Tuesday, March 27, 2012

A sad surprise.

This week's reading on 'overconnectivity and surprises' fit in well with another conversation I was having for my international marketing class. Last week I was interviewing a past-citizen of India and she was speaking of the role the internet and the connectivity it brought with it in India -- especially the rural villages and towns.

Historically India has not been a very connected society. Each state, town and village virtually has their own language/dialect, traditions and practices. Though the overall culture is ultimately the same, it was likely that if you move from one village to another you would be unable to communicate with its inhabitants -- knowing only the language of yours.

My interviewee explained that the internet has brought some of these villages the ability to connect -- maybe not so much to one another, but to the westernized world. The young particularly seek out the brands and trends of the westernized world and connect based on those. I wonder how long it will take for the unique languages and traditions of India to be lost to the connectiveness of the internet.

If I read the article correctly, I think the use of the internet in India is causing a positive feedback loop, and forcing a grossly underconnected society to become overconnected (please correct me if I am wrong). I wonder how the culture in India will look in another 50 years with a new generation in command and possibly even more ways to stay connected.

1 comment:

  1. You know, there are parts of Africa and in fact the USA and in other developed countries that are just like that- where people are not connected.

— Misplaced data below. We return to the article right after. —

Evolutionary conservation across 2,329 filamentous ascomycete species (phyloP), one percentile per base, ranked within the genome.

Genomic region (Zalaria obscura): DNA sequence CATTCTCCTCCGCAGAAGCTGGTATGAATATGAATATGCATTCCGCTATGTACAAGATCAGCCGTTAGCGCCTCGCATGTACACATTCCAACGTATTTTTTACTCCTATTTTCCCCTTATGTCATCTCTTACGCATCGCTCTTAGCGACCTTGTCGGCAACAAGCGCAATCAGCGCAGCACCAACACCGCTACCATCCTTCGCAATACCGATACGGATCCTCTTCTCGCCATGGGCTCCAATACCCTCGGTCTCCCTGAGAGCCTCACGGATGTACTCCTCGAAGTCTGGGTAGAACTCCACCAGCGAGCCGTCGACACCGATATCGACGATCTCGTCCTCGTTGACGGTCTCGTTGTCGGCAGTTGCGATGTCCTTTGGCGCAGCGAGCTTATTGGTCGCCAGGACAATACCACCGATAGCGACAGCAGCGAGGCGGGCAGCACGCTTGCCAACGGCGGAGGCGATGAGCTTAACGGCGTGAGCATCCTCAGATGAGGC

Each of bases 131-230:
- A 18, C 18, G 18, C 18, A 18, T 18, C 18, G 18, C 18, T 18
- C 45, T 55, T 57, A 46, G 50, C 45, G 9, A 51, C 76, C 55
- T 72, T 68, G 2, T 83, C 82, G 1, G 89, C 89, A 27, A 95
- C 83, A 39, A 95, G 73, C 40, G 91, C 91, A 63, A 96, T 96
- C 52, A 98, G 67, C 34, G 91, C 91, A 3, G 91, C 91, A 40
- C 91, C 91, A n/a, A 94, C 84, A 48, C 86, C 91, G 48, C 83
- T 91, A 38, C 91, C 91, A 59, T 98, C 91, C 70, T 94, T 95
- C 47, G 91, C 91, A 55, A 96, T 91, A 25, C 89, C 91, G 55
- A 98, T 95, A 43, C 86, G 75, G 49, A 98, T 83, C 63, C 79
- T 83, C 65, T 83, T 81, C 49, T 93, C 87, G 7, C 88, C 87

In parts of Africa just like in India, it's astounding how the dialect of the same language changes so much and yet these people have managed to sustain themselves in this environments for centuries in their own little circles and when necessary have ventured out to make the necessary trades; villagers travel to other village to buy and sell whatever they need. My parents are from different villages, so same language but different dialect but there is a general dialect that was developed long ago to bridge the gap.
    From what I've seen yes, the youth are becoming westernized but there are yet others that stay so that these villages do not go completely extinct. Somehow they stayed alive without absorbing much of the western influence.
    I think that they are very much connected even with and within themselves. The advantage to this is that the old customs, traditions and ancient cultures remain alive, nothing is lost. I say if they can manage to sustain themselves within this world more power to them; cultures are beautiful and diversity in cultures makes the world a more fascinating place.